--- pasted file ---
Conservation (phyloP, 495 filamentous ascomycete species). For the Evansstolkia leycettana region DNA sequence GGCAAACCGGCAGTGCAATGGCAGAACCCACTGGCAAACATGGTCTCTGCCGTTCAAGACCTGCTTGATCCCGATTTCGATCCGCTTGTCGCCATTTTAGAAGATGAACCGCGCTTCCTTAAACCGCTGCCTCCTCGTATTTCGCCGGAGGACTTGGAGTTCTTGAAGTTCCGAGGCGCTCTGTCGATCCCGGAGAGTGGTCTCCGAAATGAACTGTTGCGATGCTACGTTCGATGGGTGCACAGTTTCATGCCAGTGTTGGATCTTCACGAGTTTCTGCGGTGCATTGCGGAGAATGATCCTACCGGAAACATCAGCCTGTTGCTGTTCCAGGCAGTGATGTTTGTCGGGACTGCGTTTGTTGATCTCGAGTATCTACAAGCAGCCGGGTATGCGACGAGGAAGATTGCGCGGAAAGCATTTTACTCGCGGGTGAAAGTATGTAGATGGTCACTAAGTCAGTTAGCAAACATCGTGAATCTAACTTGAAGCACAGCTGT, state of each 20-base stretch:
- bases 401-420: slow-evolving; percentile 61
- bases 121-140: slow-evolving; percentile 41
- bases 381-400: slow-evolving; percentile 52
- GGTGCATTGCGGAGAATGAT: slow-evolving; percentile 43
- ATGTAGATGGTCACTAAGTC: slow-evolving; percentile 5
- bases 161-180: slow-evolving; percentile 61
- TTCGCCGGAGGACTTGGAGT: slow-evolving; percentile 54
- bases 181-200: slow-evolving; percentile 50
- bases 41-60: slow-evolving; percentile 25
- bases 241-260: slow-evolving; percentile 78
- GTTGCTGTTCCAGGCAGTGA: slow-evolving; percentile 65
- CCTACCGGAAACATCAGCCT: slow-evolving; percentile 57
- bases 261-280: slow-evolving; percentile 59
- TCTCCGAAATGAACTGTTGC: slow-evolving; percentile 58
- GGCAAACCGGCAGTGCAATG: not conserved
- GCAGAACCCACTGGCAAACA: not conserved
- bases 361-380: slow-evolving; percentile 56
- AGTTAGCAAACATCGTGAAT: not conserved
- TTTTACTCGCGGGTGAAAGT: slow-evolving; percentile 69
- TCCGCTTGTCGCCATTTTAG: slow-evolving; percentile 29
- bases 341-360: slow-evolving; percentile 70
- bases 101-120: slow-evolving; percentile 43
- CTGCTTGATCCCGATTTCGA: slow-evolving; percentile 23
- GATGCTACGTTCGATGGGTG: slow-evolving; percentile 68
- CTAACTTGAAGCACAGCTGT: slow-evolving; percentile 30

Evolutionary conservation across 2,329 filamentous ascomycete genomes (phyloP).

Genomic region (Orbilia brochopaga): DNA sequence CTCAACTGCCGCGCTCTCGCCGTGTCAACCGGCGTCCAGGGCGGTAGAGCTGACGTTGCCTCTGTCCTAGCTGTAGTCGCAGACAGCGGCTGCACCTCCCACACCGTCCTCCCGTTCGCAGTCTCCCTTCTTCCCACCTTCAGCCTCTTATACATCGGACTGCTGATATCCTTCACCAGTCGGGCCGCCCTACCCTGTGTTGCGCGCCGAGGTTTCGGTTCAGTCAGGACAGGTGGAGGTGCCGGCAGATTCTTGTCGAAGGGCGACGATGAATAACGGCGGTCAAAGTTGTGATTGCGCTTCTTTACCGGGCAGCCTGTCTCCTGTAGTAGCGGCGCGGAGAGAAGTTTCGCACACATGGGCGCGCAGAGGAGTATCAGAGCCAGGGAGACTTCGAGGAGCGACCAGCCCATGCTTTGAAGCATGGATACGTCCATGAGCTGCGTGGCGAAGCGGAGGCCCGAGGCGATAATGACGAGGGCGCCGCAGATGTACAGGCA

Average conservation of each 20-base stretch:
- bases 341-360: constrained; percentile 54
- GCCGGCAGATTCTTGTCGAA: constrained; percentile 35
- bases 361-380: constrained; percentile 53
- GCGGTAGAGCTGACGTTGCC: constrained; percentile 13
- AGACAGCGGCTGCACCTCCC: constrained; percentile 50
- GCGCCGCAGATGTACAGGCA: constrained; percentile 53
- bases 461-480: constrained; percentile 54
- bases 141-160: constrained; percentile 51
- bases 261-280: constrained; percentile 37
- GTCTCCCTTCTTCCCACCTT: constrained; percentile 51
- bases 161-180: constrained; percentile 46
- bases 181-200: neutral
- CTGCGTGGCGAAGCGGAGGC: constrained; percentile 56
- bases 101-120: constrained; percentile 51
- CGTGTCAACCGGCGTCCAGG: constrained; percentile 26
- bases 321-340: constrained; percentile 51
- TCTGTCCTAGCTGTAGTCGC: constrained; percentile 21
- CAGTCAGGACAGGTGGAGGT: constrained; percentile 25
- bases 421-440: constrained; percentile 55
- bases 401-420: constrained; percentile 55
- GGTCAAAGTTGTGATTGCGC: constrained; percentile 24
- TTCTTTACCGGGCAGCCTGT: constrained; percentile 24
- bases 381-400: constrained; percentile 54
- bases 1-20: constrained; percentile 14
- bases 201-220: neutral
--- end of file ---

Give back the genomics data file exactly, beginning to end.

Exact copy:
Conservation (phyloP, 495 filamentous ascomycete species). For the Evansstolkia leycettana region DNA sequence GGCAAACCGGCAGTGCAATGGCAGAACCCACTGGCAAACATGGTCTCTGCCGTTCAAGACCTGCTTGATCCCGATTTCGATCCGCTTGTCGCCATTTTAGAAGATGAACCGCGCTTCCTTAAACCGCTGCCTCCTCGTATTTCGCCGGAGGACTTGGAGTTCTTGAAGTTCCGAGGCGCTCTGTCGATCCCGGAGAGTGGTCTCCGAAATGAACTGTTGCGATGCTACGTTCGATGGGTGCACAGTTTCATGCCAGTGTTGGATCTTCACGAGTTTCTGCGGTGCATTGCGGAGAATGATCCTACCGGAAACATCAGCCTGTTGCTGTTCCAGGCAGTGATGTTTGTCGGGACTGCGTTTGTTGATCTCGAGTATCTACAAGCAGCCGGGTATGCGACGAGGAAGATTGCGCGGAAAGCATTTTACTCGCGGGTGAAAGTATGTAGATGGTCACTAAGTCAGTTAGCAAACATCGTGAATCTAACTTGAAGCACAGCTGT, state of each 20-base stretch:
- bases 401-420: slow-evolving; percentile 61
- bases 121-140: slow-evolving; percentile 41
- bases 381-400: slow-evolving; percentile 52
- GGTGCATTGCGGAGAATGAT: slow-evolving; percentile 43
- ATGTAGATGGTCACTAAGTC: slow-evolving; percentile 5
- bases 161-180: slow-evolving; percentile 61
- TTCGCCGGAGGACTTGGAGT: slow-evolving; percentile 54
- bases 181-200: slow-evolving; percentile 50
- bases 41-60: slow-evolving; percentile 25
- bases 241-260: slow-evolving; percentile 78
- GTTGCTGTTCCAGGCAGTGA: slow-evolving; percentile 65
- CCTACCGGAAACATCAGCCT: slow-evolving; percentile 57
- bases 261-280: slow-evolving; percentile 59
- TCTCCGAAATGAACTGTTGC: slow-evolving; percentile 58
- GGCAAACCGGCAGTGCAATG: not conserved
- GCAGAACCCACTGGCAAACA: not conserved
- bases 361-380: slow-evolving; percentile 56
- AGTTAGCAAACATCGTGAAT: not conserved
- TTTTACTCGCGGGTGAAAGT: slow-evolving; percentile 69
- TCCGCTTGTCGCCATTTTAG: slow-evolving; percentile 29
- bases 341-360: slow-evolving; percentile 70
- bases 101-120: slow-evolving; percentile 43
- CTGCTTGATCCCGATTTCGA: slow-evolving; percentile 23
- GATGCTACGTTCGATGGGTG: slow-evolving; percentile 68
- CTAACTTGAAGCACAGCTGT: slow-evolving; percentile 30

Evolutionary conservation across 2,329 filamentous ascomycete genomes (phyloP).

Genomic region (Orbilia brochopaga): DNA sequence CTCAACTGCCGCGCTCTCGCCGTGTCAACCGGCGTCCAGGGCGGTAGAGCTGACGTTGCCTCTGTCCTAGCTGTAGTCGCAGACAGCGGCTGCACCTCCCACACCGTCCTCCCGTTCGCAGTCTCCCTTCTTCCCACCTTCAGCCTCTTATACATCGGACTGCTGATATCCTTCACCAGTCGGGCCGCCCTACCCTGTGTTGCGCGCCGAGGTTTCGGTTCAGTCAGGACAGGTGGAGGTGCCGGCAGATTCTTGTCGAAGGGCGACGATGAATAACGGCGGTCAAAGTTGTGATTGCGCTTCTTTACCGGGCAGCCTGTCTCCTGTAGTAGCGGCGCGGAGAGAAGTTTCGCACACATGGGCGCGCAGAGGAGTATCAGAGCCAGGGAGACTTCGAGGAGCGACCAGCCCATGCTTTGAAGCATGGATACGTCCATGAGCTGCGTGGCGAAGCGGAGGCCCGAGGCGATAATGACGAGGGCGCCGCAGATGTACAGGCA

Average conservation of each 20-base stretch:
- bases 341-360: constrained; percentile 54
- GCCGGCAGATTCTTGTCGAA: constrained; percentile 35
- bases 361-380: constrained; percentile 53
- GCGGTAGAGCTGACGTTGCC: constrained; percentile 13
- AGACAGCGGCTGCACCTCCC: constrained; percentile 50
- GCGCCGCAGATGTACAGGCA: constrained; percentile 53
- bases 461-480: constrained; percentile 54
- bases 141-160: constrained; percentile 51
- bases 261-280: constrained; percentile 37
- GTCTCCCTTCTTCCCACCTT: constrained; percentile 51
- bases 161-180: constrained; percentile 46
- bases 181-200: neutral
- CTGCGTGGCGAAGCGGAGGC: constrained; percentile 56
- bases 101-120: constrained; percentile 51
- CGTGTCAACCGGCGTCCAGG: constrained; percentile 26
- bases 321-340: constrained; percentile 51
- TCTGTCCTAGCTGTAGTCGC: constrained; percentile 21
- CAGTCAGGACAGGTGGAGGT: constrained; percentile 25
- bases 421-440: constrained; percentile 55
- bases 401-420: constrained; percentile 55
- GGTCAAAGTTGTGATTGCGC: constrained; percentile 24
- TTCTTTACCGGGCAGCCTGT: constrained; percentile 24
- bases 381-400: constrained; percentile 54
- bases 1-20: constrained; percentile 14
- bases 201-220: neutral